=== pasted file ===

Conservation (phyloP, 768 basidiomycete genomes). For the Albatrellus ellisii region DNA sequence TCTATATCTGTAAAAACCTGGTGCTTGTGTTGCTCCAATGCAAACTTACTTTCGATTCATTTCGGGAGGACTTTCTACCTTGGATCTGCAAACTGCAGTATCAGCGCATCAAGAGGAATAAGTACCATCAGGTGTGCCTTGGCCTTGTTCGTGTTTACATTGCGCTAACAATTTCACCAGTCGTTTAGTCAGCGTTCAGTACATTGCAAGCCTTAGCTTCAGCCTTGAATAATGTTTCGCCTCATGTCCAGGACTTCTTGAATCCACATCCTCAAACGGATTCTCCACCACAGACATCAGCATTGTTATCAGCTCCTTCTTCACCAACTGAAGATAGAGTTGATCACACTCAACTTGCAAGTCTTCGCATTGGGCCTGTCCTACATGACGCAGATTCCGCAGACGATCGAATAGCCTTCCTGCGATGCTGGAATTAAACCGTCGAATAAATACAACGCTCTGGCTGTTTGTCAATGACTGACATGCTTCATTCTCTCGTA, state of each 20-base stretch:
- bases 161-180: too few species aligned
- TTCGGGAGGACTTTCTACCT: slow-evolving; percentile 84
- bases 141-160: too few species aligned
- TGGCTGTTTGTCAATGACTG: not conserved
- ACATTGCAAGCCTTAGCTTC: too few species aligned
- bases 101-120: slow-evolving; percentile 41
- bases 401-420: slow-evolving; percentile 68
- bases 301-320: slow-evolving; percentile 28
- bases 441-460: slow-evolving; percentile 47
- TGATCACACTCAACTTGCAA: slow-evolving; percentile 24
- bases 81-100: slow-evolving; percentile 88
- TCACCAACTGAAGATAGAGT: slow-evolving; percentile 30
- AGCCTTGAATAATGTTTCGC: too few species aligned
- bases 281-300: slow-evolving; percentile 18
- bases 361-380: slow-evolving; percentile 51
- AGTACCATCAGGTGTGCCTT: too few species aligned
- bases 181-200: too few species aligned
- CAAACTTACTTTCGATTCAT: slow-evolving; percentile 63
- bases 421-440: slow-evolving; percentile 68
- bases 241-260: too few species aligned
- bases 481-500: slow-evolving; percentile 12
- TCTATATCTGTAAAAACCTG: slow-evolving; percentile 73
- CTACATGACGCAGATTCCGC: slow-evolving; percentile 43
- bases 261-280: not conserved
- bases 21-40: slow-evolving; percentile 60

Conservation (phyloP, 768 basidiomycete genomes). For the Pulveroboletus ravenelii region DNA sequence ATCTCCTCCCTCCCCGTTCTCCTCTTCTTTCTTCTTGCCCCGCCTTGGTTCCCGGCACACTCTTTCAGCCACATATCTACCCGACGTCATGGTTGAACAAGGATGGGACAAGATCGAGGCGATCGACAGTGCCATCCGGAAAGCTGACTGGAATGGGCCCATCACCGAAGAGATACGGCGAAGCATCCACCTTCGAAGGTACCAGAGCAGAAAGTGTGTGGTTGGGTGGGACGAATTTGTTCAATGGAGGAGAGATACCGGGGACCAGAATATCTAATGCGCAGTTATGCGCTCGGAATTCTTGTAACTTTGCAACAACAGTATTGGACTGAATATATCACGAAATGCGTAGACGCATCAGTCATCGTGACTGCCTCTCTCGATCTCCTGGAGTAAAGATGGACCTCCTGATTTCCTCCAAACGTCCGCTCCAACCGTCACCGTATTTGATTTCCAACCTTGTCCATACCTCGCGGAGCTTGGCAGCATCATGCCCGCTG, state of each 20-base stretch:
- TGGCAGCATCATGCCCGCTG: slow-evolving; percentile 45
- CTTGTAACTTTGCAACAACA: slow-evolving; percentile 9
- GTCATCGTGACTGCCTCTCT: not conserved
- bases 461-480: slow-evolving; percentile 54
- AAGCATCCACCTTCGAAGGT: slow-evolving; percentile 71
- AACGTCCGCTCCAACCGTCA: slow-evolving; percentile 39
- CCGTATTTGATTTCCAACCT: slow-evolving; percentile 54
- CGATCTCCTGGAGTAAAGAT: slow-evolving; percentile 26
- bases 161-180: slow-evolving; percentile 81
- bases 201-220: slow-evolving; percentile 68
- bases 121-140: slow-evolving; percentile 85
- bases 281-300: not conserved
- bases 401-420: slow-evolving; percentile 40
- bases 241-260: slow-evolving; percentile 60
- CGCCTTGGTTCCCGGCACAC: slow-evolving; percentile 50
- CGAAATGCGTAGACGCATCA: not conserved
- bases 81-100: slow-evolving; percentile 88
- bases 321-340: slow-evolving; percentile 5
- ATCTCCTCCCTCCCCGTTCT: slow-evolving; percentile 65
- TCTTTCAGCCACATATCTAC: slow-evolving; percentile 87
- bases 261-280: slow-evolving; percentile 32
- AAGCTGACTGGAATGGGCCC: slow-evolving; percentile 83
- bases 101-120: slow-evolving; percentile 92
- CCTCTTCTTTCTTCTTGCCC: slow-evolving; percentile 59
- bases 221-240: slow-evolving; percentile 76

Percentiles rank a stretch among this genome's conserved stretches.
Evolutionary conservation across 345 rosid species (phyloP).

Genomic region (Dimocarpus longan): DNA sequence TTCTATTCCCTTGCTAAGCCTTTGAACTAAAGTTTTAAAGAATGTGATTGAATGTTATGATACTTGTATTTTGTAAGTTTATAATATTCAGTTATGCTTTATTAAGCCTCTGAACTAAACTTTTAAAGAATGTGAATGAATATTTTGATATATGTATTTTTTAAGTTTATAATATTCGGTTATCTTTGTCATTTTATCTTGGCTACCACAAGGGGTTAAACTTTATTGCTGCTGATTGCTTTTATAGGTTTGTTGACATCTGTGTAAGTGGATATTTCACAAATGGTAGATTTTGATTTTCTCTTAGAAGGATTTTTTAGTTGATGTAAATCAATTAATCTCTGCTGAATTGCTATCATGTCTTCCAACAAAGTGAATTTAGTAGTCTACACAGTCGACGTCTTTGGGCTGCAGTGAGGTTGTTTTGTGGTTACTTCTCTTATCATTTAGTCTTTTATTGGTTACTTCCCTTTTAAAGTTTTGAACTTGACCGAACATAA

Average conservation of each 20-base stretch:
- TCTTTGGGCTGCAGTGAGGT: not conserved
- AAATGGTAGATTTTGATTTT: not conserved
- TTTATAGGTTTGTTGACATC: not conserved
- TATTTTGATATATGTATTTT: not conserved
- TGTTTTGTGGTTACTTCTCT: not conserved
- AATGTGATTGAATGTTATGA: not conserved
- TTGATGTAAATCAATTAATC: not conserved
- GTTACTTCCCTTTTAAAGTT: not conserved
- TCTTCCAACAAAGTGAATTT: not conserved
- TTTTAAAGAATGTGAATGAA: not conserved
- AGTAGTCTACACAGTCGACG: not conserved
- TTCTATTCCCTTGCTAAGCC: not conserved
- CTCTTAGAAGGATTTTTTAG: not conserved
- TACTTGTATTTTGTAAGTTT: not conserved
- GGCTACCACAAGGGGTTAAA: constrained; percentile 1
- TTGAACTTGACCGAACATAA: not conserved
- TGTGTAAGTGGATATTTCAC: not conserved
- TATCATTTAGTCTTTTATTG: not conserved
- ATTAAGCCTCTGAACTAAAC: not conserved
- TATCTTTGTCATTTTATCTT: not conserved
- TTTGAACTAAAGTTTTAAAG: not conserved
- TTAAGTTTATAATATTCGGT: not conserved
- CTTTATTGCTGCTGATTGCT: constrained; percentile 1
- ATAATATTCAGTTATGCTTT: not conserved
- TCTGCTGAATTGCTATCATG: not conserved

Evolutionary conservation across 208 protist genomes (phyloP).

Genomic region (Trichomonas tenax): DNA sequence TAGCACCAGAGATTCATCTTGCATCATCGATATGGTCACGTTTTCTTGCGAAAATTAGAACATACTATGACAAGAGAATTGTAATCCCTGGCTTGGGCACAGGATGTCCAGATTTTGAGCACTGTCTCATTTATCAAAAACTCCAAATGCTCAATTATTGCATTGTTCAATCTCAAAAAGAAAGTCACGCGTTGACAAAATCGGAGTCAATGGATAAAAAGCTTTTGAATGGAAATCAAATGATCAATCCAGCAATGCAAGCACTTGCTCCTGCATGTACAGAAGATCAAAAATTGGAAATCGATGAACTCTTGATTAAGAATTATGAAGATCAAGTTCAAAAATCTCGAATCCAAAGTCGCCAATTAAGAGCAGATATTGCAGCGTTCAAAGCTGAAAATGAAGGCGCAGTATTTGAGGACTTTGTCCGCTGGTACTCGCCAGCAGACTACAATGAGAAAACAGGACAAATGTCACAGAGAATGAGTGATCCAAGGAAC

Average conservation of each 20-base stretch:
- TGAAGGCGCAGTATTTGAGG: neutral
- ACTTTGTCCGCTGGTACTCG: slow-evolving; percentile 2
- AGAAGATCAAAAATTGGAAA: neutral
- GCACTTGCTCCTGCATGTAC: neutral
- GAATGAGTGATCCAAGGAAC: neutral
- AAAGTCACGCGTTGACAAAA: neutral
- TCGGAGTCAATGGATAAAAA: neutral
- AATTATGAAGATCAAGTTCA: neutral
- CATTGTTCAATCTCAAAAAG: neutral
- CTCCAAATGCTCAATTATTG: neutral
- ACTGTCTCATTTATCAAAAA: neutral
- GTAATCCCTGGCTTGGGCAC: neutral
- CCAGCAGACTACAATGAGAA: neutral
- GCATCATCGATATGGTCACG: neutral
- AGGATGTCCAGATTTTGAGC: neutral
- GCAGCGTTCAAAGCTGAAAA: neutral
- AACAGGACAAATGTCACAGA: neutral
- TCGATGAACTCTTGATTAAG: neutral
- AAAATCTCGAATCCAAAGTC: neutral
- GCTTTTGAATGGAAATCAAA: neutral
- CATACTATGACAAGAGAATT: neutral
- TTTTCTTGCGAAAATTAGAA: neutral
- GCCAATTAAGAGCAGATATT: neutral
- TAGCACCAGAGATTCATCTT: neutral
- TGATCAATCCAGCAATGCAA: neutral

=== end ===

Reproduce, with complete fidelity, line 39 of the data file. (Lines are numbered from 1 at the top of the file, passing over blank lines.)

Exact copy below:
- bases 281-300: not conserved